June 18, 2020
When the world comes out the other side of this lockdown, we had better be prepared for more change than we’ve ever seen before!
Before WW2, young Bill Lyons started bashing tin in his Blackpool garage to make shapes for vehicle bodies. He went on to build his company, Jaguar Cars into a powerhouse success, with an incredible brand name. Bill was a stylist; while Henry Ford built cars that worked, Bill Lyons built cars that had beauty and style. His cars were successful but they were underpowered so much that they got a reputation for being ‘All show and no go’. During the second world war, his factory was taken over to make aircraft parts and Jaguar Cars found itself under constant bombing threat. Britain was under the equivalent of a lockdown. Lyons designated his senior management team as the factory fire wardens so he could keep them together.
While on his fire watch, Chief Engineer William Heynes spent time sketching out an idea for a brand new more powerful engine that was unlike anything that existed. Lyons gave him the go-ahead and put him to work in a back room for the duration of the war. Heynes developed his first engine that he called the XA, X for experimental and A for the first model. After putting it through its paces he thought he could do better, so he built an XB. Once again, the cycle repeated and he continued to learn and improve through the cycles until he had developed the 11th model. That was the one he decided was good enough, the XK.
When the war ended, Lyons was back in business and he had an engine but no car. Within a few weeks, his engineers put together a sports-car platform for the engine and called it the Jaguar XK 120, because that’s how fast it went. It was the fastest car in the world. The Americans loved it, and thank goodness, because Britain desperately needed the money. Lyon’s business expanded rapidly, with the XK engine powering all his cars for the next 40 years, under his inspirational slogan – ‘Grace, Space, Pace’. Now Sir William Lyons, young Bill built a world-wide business employing 20,000 skilled people, was knighted, made a fortune, and left a legacy.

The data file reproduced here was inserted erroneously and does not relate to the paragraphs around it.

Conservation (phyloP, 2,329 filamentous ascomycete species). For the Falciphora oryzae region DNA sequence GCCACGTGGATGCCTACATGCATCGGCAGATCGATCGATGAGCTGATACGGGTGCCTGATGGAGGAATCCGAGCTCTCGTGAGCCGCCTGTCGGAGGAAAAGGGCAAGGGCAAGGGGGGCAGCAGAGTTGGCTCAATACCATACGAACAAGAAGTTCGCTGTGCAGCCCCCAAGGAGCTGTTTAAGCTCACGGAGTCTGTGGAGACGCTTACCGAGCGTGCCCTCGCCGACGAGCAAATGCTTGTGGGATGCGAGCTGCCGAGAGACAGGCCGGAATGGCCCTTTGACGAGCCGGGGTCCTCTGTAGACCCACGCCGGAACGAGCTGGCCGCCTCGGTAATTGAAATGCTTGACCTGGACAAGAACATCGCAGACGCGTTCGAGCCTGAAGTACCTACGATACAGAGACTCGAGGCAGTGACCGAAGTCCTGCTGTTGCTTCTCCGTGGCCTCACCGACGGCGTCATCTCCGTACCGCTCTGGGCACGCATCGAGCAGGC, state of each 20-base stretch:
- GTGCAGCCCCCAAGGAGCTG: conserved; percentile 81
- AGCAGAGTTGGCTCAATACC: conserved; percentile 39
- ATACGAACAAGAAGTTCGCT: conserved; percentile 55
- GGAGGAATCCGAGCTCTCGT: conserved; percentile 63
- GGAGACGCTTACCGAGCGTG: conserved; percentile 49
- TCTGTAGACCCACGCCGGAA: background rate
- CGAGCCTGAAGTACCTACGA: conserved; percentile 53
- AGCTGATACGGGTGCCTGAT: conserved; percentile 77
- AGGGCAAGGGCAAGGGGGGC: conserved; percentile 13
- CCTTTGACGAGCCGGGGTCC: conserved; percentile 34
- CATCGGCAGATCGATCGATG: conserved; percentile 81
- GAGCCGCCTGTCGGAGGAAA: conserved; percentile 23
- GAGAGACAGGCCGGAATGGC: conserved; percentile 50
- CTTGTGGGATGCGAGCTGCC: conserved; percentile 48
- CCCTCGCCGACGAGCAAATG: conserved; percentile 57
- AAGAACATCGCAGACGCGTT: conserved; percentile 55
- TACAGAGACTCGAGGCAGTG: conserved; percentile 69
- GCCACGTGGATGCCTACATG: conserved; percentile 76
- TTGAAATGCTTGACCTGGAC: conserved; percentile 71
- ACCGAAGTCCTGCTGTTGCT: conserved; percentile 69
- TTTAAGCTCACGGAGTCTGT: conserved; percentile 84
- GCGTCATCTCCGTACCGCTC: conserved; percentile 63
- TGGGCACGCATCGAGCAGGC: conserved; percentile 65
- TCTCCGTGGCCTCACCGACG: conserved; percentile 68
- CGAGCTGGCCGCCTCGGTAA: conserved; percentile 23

Potter Josiah Wedgwood made up over 600 glazes in his workshop before he got just the right translucent finish for his new bone china. It made him a fortune. The rest is legacy history. James Dyson made over 5000 prototypes of his vacuum cleaner in his garden shed before he was satisfied with it. (I doubt that his recent new ventilator needed as many!). He parlayed his cyclonic vacuum into a world-wide business, was knighted and made a fortune. He’s now the richest man in the UK, and will no doubt leave a legacy.
Time to head into the garage, the back room or the garden shed, and get going!
*With apologies to Sir Winston Churchill, who said -“ Never waste a good crisis”